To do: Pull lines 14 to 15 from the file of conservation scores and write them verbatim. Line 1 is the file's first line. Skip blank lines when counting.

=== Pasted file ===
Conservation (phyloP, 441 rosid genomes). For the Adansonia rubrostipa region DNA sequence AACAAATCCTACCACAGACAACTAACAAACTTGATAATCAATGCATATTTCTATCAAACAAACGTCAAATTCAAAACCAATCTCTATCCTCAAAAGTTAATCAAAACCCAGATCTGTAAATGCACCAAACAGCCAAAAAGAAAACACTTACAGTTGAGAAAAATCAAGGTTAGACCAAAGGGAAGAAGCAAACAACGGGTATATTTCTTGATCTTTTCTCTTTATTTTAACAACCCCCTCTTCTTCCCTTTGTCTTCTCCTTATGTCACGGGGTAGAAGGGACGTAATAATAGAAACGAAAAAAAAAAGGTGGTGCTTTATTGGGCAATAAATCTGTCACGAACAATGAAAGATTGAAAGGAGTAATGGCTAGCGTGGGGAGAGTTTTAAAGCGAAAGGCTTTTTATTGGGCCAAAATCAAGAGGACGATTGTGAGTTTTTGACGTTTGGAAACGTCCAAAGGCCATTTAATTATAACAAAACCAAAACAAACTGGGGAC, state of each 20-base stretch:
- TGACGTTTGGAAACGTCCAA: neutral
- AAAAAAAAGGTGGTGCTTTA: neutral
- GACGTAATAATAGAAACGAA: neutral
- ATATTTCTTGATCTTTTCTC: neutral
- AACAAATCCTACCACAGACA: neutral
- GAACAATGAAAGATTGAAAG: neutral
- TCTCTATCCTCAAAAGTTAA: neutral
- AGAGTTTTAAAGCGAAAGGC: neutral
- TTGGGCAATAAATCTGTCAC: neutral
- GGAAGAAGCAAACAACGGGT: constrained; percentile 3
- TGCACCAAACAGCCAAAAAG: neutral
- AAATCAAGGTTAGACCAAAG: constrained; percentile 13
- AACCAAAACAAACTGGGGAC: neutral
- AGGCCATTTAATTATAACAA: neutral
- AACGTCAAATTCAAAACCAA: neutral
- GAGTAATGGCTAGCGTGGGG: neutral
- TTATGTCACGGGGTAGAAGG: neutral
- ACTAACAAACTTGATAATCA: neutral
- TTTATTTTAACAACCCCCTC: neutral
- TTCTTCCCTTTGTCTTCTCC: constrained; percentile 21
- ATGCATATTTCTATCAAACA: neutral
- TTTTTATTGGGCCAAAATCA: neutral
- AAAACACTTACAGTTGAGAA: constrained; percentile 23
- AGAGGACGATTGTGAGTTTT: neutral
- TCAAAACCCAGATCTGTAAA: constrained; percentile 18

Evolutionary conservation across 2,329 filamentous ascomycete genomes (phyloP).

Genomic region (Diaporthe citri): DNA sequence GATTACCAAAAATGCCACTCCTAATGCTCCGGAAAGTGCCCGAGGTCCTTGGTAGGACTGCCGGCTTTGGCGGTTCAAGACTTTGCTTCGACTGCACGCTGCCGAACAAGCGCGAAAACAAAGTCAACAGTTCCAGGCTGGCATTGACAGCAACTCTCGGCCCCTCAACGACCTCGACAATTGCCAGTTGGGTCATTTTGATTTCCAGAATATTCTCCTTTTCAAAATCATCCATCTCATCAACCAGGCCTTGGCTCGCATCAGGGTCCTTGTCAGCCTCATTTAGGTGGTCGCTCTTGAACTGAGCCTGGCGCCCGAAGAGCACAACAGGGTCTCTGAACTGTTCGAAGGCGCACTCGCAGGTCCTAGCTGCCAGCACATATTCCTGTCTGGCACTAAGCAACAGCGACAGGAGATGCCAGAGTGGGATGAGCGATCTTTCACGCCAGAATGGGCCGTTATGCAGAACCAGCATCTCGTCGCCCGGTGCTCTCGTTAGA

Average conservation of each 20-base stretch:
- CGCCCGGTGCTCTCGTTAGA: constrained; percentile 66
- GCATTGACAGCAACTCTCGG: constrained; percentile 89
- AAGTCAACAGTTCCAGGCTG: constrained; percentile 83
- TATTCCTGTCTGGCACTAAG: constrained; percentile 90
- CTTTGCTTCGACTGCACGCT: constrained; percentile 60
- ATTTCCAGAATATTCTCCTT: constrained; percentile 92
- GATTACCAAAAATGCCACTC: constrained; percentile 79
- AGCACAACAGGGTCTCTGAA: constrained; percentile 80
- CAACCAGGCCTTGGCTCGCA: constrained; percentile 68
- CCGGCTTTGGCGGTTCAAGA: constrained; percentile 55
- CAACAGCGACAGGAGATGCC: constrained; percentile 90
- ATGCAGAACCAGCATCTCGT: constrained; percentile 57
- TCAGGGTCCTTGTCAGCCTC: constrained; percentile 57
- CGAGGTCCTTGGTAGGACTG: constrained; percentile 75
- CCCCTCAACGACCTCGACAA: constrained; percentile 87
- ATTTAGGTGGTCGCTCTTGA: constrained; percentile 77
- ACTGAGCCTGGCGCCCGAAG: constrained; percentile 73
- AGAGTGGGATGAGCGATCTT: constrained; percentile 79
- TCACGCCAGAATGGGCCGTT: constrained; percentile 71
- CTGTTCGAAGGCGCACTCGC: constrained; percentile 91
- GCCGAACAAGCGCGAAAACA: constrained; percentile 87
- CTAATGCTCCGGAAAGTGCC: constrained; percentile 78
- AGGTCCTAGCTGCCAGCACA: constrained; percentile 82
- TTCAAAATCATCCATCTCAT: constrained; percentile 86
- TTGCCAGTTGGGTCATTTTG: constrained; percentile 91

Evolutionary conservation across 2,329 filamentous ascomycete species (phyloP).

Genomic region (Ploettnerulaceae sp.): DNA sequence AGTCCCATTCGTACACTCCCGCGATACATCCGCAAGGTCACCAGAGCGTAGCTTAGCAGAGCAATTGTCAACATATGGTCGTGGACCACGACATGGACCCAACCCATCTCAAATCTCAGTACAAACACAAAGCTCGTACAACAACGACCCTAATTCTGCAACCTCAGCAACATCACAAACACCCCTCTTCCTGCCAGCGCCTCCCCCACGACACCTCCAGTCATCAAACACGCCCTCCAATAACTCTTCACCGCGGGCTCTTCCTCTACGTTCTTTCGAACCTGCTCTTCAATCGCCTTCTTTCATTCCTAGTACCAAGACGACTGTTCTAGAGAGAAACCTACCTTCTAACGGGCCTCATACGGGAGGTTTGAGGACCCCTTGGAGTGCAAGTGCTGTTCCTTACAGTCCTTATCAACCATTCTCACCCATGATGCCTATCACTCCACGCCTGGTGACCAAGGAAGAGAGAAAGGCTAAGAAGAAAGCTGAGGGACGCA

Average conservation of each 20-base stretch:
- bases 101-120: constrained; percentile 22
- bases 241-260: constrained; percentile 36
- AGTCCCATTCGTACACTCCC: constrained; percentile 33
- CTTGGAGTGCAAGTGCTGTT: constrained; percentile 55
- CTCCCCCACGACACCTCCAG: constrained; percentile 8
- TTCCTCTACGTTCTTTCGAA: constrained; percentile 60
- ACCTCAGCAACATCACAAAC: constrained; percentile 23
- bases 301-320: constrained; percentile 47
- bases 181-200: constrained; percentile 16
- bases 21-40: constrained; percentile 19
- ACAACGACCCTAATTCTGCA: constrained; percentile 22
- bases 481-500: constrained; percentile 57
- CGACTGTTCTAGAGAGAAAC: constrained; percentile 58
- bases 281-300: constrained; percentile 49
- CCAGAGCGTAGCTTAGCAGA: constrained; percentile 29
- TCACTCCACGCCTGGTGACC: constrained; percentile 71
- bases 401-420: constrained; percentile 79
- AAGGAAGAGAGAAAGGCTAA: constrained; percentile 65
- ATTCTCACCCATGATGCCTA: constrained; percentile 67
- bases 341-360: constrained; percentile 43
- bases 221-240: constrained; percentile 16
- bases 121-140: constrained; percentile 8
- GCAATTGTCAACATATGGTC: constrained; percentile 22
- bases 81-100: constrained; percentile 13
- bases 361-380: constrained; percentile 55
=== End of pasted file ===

- AACCAAAACAAACTGGGGAC: neutral
- AGGCCATTTAATTATAACAA: neutral